My initial thought seeing as this is not that intensive is you use a table in the database for communicating with the GUI.

The service reads it's configuration from the db and control signals, may be stop/start/restart/ config change.

The gui reads and writes from the config and control tables and does the reports.
Not only complete separation, you have the potential to control the service from any DB-aware application.

If you don't like the db idea, you could use the registry with a polling method in the service, or even couple of files. Event based you are at RPC calls (uggh) or windows messages.

GUI, writes to config and control service reads.
service writes to status and GUI reads

The other thing you need to cope with is there is nothing to stop anyone running the GUI more than once, so you'll need some way of either using a token for control so, only one GUI at at time can do it, or potentially dealing with conflicting commands from several GUIS.

The token idea is nice but you need to deal with it being left set erroneously locking out all subsequent GUIS. If you use a DB, you could easily queue a set of commands for the service, or simply get the GUI to put a lock on the record and then execute or or an inactivity timer drops it.

A few ideas anyway.

Keep the actions the GUI can take as atomic as possible if you go for multiple GUIs, that way there's less chance of a livelock.

Hmmm also if you use the DB for command and control, you can run the GUI from any machine that can access the database, which might be useful.


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More cooking ;-)

by AriB In reply to Now we are cooking

Hi and thanks, all good thoughts and suggestions. I have a few questions:

1. When you refer to using a DB, would this be the same idea as using a a Mapped File? (and if so, what is the difference?)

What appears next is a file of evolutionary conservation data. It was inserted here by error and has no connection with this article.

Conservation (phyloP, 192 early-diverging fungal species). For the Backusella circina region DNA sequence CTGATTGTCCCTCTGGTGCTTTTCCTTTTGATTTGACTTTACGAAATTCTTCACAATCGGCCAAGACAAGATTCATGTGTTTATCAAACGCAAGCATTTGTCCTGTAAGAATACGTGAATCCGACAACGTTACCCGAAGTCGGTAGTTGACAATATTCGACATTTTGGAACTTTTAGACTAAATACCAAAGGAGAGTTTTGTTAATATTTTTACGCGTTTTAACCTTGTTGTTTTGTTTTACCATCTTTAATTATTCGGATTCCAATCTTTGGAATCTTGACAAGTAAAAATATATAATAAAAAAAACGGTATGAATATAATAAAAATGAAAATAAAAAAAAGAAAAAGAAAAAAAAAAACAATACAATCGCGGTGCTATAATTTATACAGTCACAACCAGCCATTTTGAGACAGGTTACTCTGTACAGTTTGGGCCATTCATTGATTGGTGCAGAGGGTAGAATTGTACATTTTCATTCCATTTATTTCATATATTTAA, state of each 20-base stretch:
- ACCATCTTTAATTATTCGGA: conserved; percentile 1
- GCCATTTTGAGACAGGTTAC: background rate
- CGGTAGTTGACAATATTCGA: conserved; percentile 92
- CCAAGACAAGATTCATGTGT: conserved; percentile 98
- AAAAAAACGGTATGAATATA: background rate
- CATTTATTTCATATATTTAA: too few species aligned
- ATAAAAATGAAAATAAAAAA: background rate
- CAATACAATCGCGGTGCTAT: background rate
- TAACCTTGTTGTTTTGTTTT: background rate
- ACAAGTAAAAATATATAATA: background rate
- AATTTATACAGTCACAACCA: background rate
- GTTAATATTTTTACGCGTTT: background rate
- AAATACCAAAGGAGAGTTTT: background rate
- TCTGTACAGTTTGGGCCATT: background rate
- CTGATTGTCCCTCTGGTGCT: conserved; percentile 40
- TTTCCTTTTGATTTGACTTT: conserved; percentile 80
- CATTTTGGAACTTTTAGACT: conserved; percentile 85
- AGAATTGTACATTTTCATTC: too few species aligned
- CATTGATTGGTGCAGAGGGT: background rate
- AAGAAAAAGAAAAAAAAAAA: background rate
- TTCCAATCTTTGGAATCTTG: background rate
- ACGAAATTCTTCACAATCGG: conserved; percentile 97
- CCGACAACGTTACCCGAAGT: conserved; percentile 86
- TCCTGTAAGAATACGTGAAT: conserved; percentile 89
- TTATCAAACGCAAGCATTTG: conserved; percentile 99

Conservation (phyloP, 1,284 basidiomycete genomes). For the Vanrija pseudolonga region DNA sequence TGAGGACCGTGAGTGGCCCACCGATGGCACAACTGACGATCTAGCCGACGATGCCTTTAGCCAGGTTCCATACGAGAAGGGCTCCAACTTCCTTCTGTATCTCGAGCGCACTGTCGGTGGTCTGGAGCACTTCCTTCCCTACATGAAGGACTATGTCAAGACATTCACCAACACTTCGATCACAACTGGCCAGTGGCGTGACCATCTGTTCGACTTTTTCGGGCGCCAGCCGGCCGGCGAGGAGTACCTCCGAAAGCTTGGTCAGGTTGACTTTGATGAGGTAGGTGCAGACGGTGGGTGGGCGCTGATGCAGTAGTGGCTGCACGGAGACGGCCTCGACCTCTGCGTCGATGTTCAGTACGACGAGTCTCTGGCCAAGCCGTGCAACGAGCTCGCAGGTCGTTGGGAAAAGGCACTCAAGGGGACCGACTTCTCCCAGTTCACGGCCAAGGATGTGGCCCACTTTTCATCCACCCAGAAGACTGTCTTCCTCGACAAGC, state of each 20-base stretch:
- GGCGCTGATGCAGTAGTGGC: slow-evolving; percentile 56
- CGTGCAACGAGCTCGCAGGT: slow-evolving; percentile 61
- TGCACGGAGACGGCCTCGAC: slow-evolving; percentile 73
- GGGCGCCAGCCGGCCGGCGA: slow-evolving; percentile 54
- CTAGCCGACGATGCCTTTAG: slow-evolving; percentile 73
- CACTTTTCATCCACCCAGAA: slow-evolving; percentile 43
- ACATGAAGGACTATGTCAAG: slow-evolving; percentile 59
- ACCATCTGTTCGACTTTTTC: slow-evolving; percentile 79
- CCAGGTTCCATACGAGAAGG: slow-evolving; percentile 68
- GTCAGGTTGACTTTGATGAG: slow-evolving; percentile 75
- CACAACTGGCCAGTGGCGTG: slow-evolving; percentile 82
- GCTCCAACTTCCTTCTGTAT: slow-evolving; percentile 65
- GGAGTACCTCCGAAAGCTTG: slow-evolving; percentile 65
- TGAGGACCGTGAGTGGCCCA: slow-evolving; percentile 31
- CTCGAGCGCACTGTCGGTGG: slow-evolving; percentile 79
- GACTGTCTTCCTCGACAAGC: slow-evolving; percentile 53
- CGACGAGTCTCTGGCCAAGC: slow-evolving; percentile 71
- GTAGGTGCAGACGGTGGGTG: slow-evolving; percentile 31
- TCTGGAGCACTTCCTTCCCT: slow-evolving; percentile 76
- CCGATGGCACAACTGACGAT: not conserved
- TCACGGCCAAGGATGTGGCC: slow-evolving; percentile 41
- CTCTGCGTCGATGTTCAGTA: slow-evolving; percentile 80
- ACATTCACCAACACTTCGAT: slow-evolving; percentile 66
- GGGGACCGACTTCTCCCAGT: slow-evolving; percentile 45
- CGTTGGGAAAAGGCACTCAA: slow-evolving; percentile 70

2. If DB or File, I assume this would also be the way to maintain state information as well as pass status changes (but then you have to poll it I assume).

3. I am somewhat in favor of an event-driven architecture. You refer to RPCs. Is COM not a good way to go also?

4. The issue of preventing multiple GUIs from accessing the BL is a good one. Ideally, calling the same GUI process (i.e. running the program) would either open it (if it is closed), or just do nothing (or show it if say minimized) if already running. How would this be acheived?

5. Last but not least, what language would you suggest that the BL be written in?

Many thanks!

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by Tony Hopkinson In reply to More cooking ;-)

1) the advantage of using a db over a mapped file, is that all locking, contention issues have already been solved. It already has those mechanisms. You could go to mapped file, but the you have to write all the threading code.

For instance reading control information in mid write.

2) You can do state as well and yes you will be polling.

3) Event architecture, You can certainly go for this though unless you need an 'immediate' response to a signal, I fail to see the need for the extra level of complexity. COM by itself will not give you an event model, you still need some way of generating an event.

Now you could get the service to generate a COM object on request for the GUI and then pass information through it which would cause an event to be raised in the service or the GUI, but you could do that with a mere windows message.

4) The standard way of doing single instance, is to do a FindWindow (windows API) . If it's there, send a restore windows message to it (FindWindow returns the handle) and close or continues executing. That gets rid of all the problems with multple commands to the service, but doing that I'd be seriously tempted to do reporting from a separate application.

5) VB could do it at a push, C++ or perhaps even C#.